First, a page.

Turning or Commanding Undead (or even denizens of the Planes, if you use that rule) is based on the power of Faith (holy or unholy) against the inherent power of the undead creature, not its skill with a blade, magic, or thievery. Hence, I don't see why one would take the higher of the two since the priest is acting against the being's undeath status, not its character class abilities. Again, Turning/Commanding is not quite the same as a saving throw (in which case, I would use the better of the two!).

    -Lanthorn
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    Sat Dec 08, 2012 5:24 pm  

    Cebrion's point about a cleric being able to turn in a full circle is the reason that I have always allowed Turning to affect a 360 degree circle around him. I have ruled this way through all editions since AD&D.

    Lanthorn, I agree with your reasoning from a logical point of view. However, from a game balance point of view, I think it warrants reconsideration.

    If you allow undead to possess character classes in your campaign, then you'll need to make some rules regarding the possibilities (since you play 1st/2nd ed.). If a 12th level wizard can become a vampire, can a 4th level fighter, cleric, or thief do so as well? Can a 12th level NPC become a mummy? A spectre, wraith, or ghost? A ghoul or ghast? None of these are mindless undead, IIRC. I think it would be rediculous for a cleric to turn a 12th level NPC ghast as a 4 HD undead.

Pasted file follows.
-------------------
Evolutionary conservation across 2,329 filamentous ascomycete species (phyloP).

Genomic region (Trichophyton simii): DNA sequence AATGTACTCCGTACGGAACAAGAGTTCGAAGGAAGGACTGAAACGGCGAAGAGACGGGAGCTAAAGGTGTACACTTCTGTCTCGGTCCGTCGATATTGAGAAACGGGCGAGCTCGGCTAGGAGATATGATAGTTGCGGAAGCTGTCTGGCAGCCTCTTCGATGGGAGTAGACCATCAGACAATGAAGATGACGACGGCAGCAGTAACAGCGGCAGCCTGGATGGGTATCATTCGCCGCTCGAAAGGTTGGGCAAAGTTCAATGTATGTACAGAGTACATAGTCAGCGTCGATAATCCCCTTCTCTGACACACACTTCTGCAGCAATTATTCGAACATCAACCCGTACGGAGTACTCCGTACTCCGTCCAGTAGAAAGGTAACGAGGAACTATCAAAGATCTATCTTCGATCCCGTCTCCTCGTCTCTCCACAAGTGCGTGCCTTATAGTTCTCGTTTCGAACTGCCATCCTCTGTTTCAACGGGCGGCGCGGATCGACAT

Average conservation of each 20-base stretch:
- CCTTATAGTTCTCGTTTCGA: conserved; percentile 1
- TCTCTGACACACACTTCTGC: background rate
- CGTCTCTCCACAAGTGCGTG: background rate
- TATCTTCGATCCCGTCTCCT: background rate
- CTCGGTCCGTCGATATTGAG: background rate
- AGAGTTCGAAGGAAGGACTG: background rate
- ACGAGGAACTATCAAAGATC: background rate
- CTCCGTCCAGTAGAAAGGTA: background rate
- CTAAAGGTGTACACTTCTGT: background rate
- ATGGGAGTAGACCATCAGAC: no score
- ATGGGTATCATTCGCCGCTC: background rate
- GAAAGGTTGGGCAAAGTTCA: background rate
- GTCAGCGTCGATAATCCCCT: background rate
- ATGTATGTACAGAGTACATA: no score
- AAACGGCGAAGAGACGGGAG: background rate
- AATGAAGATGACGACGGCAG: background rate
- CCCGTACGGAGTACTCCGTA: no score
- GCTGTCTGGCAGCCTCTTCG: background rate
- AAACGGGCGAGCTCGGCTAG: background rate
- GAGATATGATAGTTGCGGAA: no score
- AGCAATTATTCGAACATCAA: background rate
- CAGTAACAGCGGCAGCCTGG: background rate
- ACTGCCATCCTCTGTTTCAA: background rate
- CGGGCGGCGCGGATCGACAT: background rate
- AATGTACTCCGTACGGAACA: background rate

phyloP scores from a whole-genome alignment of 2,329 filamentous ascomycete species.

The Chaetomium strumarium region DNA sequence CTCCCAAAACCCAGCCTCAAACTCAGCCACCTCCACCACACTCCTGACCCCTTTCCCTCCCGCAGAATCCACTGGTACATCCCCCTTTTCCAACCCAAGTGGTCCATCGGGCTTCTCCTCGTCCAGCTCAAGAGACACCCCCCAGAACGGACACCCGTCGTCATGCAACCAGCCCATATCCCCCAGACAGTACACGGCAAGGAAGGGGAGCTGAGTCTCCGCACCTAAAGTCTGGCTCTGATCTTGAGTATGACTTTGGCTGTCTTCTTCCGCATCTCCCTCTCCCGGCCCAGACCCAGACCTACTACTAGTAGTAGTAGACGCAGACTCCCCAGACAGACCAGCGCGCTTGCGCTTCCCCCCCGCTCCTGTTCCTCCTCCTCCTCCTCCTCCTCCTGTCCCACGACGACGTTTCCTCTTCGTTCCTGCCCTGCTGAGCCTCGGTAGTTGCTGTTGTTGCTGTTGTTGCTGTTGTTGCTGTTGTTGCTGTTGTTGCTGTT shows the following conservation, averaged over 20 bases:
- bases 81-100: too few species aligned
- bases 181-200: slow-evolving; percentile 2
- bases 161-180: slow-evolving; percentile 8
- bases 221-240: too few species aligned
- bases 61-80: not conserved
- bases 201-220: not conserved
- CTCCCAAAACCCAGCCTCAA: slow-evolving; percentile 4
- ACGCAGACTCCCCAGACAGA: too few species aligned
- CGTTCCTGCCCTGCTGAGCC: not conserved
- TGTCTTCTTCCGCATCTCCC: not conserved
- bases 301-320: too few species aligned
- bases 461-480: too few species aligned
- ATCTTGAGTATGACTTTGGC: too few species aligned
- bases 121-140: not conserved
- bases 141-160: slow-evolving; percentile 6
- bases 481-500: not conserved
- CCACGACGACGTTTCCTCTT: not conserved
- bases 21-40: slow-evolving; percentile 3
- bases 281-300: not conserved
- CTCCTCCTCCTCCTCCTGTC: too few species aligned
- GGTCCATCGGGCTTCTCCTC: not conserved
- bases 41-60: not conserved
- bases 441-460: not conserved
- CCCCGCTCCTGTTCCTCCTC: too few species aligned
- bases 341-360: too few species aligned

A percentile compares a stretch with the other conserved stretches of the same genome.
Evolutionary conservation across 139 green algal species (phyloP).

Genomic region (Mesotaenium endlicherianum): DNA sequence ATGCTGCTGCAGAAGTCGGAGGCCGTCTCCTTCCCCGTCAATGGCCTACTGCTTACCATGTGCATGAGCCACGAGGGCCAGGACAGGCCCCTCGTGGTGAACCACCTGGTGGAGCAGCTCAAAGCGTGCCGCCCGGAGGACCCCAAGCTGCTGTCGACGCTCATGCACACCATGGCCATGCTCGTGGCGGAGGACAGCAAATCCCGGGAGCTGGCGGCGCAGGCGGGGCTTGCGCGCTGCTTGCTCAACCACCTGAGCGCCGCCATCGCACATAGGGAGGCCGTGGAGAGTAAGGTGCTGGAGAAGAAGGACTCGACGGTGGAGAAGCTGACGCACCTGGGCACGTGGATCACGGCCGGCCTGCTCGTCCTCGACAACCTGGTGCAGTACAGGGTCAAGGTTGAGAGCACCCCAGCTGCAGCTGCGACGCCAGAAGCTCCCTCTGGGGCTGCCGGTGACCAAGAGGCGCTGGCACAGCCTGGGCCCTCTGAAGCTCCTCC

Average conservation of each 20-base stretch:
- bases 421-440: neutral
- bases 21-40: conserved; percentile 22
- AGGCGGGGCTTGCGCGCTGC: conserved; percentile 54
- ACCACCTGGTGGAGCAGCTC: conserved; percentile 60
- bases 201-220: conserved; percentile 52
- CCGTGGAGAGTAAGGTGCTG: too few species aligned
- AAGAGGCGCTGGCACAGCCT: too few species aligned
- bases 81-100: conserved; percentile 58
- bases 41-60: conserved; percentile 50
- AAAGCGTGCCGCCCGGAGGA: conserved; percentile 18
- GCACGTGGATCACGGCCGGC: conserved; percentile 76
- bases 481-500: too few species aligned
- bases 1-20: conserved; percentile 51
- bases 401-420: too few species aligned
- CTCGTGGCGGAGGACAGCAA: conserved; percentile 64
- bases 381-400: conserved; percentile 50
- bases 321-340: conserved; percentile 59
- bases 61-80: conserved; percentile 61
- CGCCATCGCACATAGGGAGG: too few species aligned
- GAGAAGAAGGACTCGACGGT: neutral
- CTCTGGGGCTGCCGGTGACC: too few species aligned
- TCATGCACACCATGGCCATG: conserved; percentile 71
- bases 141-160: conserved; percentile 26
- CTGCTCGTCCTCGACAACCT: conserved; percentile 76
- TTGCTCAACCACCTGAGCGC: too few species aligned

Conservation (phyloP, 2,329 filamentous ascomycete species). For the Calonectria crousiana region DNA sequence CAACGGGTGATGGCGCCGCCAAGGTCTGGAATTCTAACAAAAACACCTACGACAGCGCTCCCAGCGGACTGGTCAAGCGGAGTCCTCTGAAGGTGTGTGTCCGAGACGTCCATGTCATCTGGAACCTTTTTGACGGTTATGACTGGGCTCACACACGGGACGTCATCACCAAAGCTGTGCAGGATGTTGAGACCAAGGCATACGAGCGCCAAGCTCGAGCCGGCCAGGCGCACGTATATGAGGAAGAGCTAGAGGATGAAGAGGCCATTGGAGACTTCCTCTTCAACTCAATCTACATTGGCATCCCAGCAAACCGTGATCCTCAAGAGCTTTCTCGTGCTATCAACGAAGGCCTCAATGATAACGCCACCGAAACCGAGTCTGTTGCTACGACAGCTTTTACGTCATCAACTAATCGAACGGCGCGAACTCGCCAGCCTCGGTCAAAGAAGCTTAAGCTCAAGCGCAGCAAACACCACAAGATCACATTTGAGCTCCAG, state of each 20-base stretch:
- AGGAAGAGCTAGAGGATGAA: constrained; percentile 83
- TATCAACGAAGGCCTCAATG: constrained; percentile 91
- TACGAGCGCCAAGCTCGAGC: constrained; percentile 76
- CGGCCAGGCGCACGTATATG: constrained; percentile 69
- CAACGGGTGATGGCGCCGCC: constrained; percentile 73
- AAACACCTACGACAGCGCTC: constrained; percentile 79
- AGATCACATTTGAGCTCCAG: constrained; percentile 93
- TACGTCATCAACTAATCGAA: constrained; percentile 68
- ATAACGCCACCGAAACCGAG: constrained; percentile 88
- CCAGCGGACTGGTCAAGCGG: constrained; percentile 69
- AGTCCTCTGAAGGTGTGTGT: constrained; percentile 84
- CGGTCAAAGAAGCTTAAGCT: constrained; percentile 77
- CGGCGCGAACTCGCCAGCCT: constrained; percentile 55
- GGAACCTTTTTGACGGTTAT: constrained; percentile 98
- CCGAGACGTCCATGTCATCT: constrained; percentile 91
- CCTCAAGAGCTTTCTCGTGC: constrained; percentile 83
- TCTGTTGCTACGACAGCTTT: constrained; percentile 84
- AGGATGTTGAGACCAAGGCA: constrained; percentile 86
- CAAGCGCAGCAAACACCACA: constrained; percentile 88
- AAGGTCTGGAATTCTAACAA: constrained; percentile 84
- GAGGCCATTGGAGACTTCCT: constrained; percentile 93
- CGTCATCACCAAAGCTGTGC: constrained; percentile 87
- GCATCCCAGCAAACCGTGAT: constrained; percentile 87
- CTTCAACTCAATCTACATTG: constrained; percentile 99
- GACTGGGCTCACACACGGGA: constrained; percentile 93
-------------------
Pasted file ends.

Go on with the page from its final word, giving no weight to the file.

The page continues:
Once option is, as the DM, simply never have the party encounter an undead NPC with class levels disproportionate to its undead hit dice. If that is not a satisfactory fix, I suggest you consider the NPC's/monster's total 'character level' as its hit dice. For example, if a 4th level fighter becomes a vampire, he gains all the abilities, including hit points and To Hit bonuses of an 8 HD vampire on top of his 4 levels of fighter. Thus, he is now a 12 HD monster, turnable at that level of power. At least this way you are free to buff powerful undead with a few levels of NPC class without overpowering it, or buff powerful NPCs with a weak form of undeath for storytelling effect without having to worry about it allowing the PCs an easy way to defeat the BBEG.